“My life has consisted of many highs and lows, beautiful experiences, and challenging times. My childhood growing up was simple. I went to the same school for 13 years, lived in two different homes as we moved when I was 10 and 15, and was heavily involved in every musical activity I could fit into my schedule. This included singing, playing the piano, playing trumpet, every school band and choir, and every school musical.
While things looked good on the outside, life was tough. I went through trauma at the age of 6 that nobody knew about until I was 19. That trauma significantly impacted my life in ways I still battle with today. My eating disorder began when I started starving myself at the age of 6. Following abuse and trauma, I wanted to be invisible. I wanted to take up as little space as I possibly could so people wouldn’t be able to see me, and therefore in my mind, not be able to hurt me.
Starving myself intentionally was something that began young and was diagnosed as Anorexia at age 15. It involved screaming and crying matches over food for hours sometimes on a daily occurrence growing up. I was always conscious of my body size and believed I was practically overweight. I was terrified of having food in my body and what my body would look like as a result.
My relationship with my body has never been a great one. Due to my struggles with food, I was underweight until I was 12. Then as my body and my relationship with food changed, I was a healthy weight again and enjoyed food for a few years before being ravaged again by anorexia, starving myself, and becoming underweight again.
At the age of 15 my anorexia once again took over, and I began struggling with crippling depression. I became increasingly suicidal, suffered from debilitating anxiety and panic attacks, and began self-harming all the time. The age of 15 was the first time I desperately wanted to end my life and begged God to let me die.
At the age of 19, I was hospitalized for my mental health for the first time. I was sent inpatient to an acute adult mental health unit or a ‘psych ward’ and began my journey of revolving in and out of psych wards. As I continued to battle severe depression, an eating disorder, anxiety, panic attacks, self-harm, and suicidal thoughts and feelings, I was placed on medication and saw a number of psychologists and psychiatrists. As I began seeing a certain psychiatrist, I was diagnosed with Complex Post Traumatic Stress Disorder, meaning I was constantly having flashbacks to trauma that were debilitating and impacting my everyday life.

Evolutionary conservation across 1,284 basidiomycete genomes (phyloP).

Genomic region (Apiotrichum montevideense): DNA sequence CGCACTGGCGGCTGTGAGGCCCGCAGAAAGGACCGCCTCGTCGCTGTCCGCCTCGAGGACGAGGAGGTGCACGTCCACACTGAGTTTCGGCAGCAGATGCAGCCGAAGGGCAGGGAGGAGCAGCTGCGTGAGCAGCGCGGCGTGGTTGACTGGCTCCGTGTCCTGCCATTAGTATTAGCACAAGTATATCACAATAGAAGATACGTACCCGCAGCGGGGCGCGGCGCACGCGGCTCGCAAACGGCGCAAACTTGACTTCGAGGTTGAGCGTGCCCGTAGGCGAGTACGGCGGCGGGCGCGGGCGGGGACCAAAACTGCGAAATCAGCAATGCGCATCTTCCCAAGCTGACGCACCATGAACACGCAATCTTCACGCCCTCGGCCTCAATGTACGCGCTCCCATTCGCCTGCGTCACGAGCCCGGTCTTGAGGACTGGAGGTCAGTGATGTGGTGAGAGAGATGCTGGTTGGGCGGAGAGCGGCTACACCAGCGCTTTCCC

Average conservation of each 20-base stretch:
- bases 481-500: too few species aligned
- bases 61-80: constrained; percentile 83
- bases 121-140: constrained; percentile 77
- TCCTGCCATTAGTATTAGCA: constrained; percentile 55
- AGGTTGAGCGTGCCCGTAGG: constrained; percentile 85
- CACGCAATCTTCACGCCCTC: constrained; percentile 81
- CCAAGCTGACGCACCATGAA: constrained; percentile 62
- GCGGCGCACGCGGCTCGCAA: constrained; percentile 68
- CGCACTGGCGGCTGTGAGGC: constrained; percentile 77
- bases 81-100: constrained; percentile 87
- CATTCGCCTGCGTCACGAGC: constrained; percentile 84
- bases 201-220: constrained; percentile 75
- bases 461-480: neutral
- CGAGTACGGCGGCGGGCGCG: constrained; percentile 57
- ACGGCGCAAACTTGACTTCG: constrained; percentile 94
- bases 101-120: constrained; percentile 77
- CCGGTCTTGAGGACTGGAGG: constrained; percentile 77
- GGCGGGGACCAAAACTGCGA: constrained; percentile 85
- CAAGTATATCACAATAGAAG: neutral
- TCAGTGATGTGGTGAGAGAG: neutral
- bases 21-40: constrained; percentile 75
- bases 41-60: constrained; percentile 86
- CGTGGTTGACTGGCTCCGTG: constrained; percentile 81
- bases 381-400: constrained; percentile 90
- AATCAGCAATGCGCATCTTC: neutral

Whilst I was struggling with these things, I began abusing laxatives as a part of my eating disorder. For those that don’t know, laxatives are taken to help stimulate bowel movements and I became convinced they would help me to lose weight. Whenever I ate food, I would take laxatives and it got to a point of seriously abusing them very quickly.
Laxative abuse started out so innocently for me but quickly took over my life, and I have had very severe health consequences because of them. Laxative abuse has landed me in the hospital more times than I can count with severe heart issues, dehydration, electrolyte imbalances, and a bowel prolapse which is where nearly half of my large bowel came out of my body. I have been told I was on the verge of a colostomy bag.
I’ve spent weeks in medical units of the hospital with continuous nasogastric feeds, fluids, potassium, heart monitoring, heart medication, severe pain, and not being able to sit up without requiring oxygen. Following medical admissions, I’ve then spent up to 10 months at a time at an inpatient psych ward for my eating disorder, severe depression, complex post-traumatic stress disorder, and suicide attempts.
My journey through physical illness and mental illness has been ridiculously difficult for me, and for those around me. There were times in medical wards where my parents thought I was going to die. I was told one day I wasn’t allowed to go outside because if there was a change in temperature I could collapse and die. My journey in mental health wards of the hospital has been just as tough.